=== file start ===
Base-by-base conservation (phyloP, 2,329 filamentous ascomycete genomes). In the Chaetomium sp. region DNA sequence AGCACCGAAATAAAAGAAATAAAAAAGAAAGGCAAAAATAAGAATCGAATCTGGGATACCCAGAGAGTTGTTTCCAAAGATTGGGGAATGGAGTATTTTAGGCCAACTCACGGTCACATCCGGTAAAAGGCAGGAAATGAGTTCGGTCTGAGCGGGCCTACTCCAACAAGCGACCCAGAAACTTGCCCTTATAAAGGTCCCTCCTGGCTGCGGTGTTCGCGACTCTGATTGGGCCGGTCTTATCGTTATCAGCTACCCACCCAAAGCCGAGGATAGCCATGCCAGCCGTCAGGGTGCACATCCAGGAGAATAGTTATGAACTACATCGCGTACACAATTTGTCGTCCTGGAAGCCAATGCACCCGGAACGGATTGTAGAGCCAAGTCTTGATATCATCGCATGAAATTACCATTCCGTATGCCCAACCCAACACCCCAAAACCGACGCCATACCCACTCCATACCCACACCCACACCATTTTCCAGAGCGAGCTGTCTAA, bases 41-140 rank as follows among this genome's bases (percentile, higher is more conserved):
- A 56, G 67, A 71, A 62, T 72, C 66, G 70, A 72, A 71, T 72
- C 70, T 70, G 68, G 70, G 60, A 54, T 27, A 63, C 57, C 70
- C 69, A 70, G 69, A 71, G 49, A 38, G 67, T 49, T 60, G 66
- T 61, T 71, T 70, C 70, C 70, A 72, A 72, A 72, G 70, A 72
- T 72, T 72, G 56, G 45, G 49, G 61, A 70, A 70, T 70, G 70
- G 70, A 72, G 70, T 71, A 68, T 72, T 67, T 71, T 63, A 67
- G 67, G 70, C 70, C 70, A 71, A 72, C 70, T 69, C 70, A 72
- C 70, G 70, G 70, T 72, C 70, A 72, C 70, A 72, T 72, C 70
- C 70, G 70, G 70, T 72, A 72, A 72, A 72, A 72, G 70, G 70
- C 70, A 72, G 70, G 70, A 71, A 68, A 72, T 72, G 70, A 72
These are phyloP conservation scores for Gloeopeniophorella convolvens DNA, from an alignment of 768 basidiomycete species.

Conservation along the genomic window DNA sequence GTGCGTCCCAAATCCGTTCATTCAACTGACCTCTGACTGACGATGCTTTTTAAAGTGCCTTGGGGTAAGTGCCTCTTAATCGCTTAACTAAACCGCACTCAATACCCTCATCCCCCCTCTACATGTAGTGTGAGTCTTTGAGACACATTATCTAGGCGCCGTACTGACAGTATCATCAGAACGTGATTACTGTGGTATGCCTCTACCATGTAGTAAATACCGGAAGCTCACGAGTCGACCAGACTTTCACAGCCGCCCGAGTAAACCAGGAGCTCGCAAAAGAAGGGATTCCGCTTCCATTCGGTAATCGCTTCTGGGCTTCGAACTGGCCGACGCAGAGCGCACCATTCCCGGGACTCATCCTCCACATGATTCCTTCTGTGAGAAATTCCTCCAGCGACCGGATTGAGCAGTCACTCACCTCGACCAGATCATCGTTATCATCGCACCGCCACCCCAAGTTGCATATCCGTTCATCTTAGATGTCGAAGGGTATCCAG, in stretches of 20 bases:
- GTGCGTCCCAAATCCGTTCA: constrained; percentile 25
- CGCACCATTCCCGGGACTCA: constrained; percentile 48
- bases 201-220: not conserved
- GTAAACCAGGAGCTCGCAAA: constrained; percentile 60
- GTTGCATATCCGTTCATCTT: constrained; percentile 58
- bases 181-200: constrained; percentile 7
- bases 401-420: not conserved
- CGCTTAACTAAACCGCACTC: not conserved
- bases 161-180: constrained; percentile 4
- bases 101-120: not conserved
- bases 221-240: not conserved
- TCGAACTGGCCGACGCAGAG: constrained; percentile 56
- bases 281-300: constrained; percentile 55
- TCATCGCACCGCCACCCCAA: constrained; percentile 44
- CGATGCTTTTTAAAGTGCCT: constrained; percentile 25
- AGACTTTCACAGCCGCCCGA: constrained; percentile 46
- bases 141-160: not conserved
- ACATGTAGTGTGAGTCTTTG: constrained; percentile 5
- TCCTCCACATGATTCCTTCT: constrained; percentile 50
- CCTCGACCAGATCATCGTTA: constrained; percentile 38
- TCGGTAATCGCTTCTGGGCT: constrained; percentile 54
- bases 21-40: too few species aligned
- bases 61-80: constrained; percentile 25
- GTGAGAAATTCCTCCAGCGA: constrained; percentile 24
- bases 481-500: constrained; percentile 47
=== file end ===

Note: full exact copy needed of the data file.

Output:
Base-by-base conservation (phyloP, 2,329 filamentous ascomycete genomes). In the Chaetomium sp. region DNA sequence AGCACCGAAATAAAAGAAATAAAAAAGAAAGGCAAAAATAAGAATCGAATCTGGGATACCCAGAGAGTTGTTTCCAAAGATTGGGGAATGGAGTATTTTAGGCCAACTCACGGTCACATCCGGTAAAAGGCAGGAAATGAGTTCGGTCTGAGCGGGCCTACTCCAACAAGCGACCCAGAAACTTGCCCTTATAAAGGTCCCTCCTGGCTGCGGTGTTCGCGACTCTGATTGGGCCGGTCTTATCGTTATCAGCTACCCACCCAAAGCCGAGGATAGCCATGCCAGCCGTCAGGGTGCACATCCAGGAGAATAGTTATGAACTACATCGCGTACACAATTTGTCGTCCTGGAAGCCAATGCACCCGGAACGGATTGTAGAGCCAAGTCTTGATATCATCGCATGAAATTACCATTCCGTATGCCCAACCCAACACCCCAAAACCGACGCCATACCCACTCCATACCCACACCCACACCATTTTCCAGAGCGAGCTGTCTAA, bases 41-140 rank as follows among this genome's bases (percentile, higher is more conserved):
- A 56, G 67, A 71, A 62, T 72, C 66, G 70, A 72, A 71, T 72
- C 70, T 70, G 68, G 70, G 60, A 54, T 27, A 63, C 57, C 70
- C 69, A 70, G 69, A 71, G 49, A 38, G 67, T 49, T 60, G 66
- T 61, T 71, T 70, C 70, C 70, A 72, A 72, A 72, G 70, A 72
- T 72, T 72, G 56, G 45, G 49, G 61, A 70, A 70, T 70, G 70
- G 70, A 72, G 70, T 71, A 68, T 72, T 67, T 71, T 63, A 67
- G 67, G 70, C 70, C 70, A 71, A 72, C 70, T 69, C 70, A 72
- C 70, G 70, G 70, T 72, C 70, A 72, C 70, A 72, T 72, C 70
- C 70, G 70, G 70, T 72, A 72, A 72, A 72, A 72, G 70, G 70
- C 70, A 72, G 70, G 70, A 71, A 68, A 72, T 72, G 70, A 72
These are phyloP conservation scores for Gloeopeniophorella convolvens DNA, from an alignment of 768 basidiomycete species.

Conservation along the genomic window DNA sequence GTGCGTCCCAAATCCGTTCATTCAACTGACCTCTGACTGACGATGCTTTTTAAAGTGCCTTGGGGTAAGTGCCTCTTAATCGCTTAACTAAACCGCACTCAATACCCTCATCCCCCCTCTACATGTAGTGTGAGTCTTTGAGACACATTATCTAGGCGCCGTACTGACAGTATCATCAGAACGTGATTACTGTGGTATGCCTCTACCATGTAGTAAATACCGGAAGCTCACGAGTCGACCAGACTTTCACAGCCGCCCGAGTAAACCAGGAGCTCGCAAAAGAAGGGATTCCGCTTCCATTCGGTAATCGCTTCTGGGCTTCGAACTGGCCGACGCAGAGCGCACCATTCCCGGGACTCATCCTCCACATGATTCCTTCTGTGAGAAATTCCTCCAGCGACCGGATTGAGCAGTCACTCACCTCGACCAGATCATCGTTATCATCGCACCGCCACCCCAAGTTGCATATCCGTTCATCTTAGATGTCGAAGGGTATCCAG, in stretches of 20 bases:
- GTGCGTCCCAAATCCGTTCA: constrained; percentile 25
- CGCACCATTCCCGGGACTCA: constrained; percentile 48
- bases 201-220: not conserved
- GTAAACCAGGAGCTCGCAAA: constrained; percentile 60
- GTTGCATATCCGTTCATCTT: constrained; percentile 58
- bases 181-200: constrained; percentile 7
- bases 401-420: not conserved
- CGCTTAACTAAACCGCACTC: not conserved
- bases 161-180: constrained; percentile 4
- bases 101-120: not conserved
- bases 221-240: not conserved
- TCGAACTGGCCGACGCAGAG: constrained; percentile 56
- bases 281-300: constrained; percentile 55
- TCATCGCACCGCCACCCCAA: constrained; percentile 44
- CGATGCTTTTTAAAGTGCCT: constrained; percentile 25
- AGACTTTCACAGCCGCCCGA: constrained; percentile 46
- bases 141-160: not conserved
- ACATGTAGTGTGAGTCTTTG: constrained; percentile 5
- TCCTCCACATGATTCCTTCT: constrained; percentile 50
- CCTCGACCAGATCATCGTTA: constrained; percentile 38
- TCGGTAATCGCTTCTGGGCT: constrained; percentile 54
- bases 21-40: too few species aligned
- bases 61-80: constrained; percentile 25
- GTGAGAAATTCCTCCAGCGA: constrained; percentile 24
- bases 481-500: constrained; percentile 47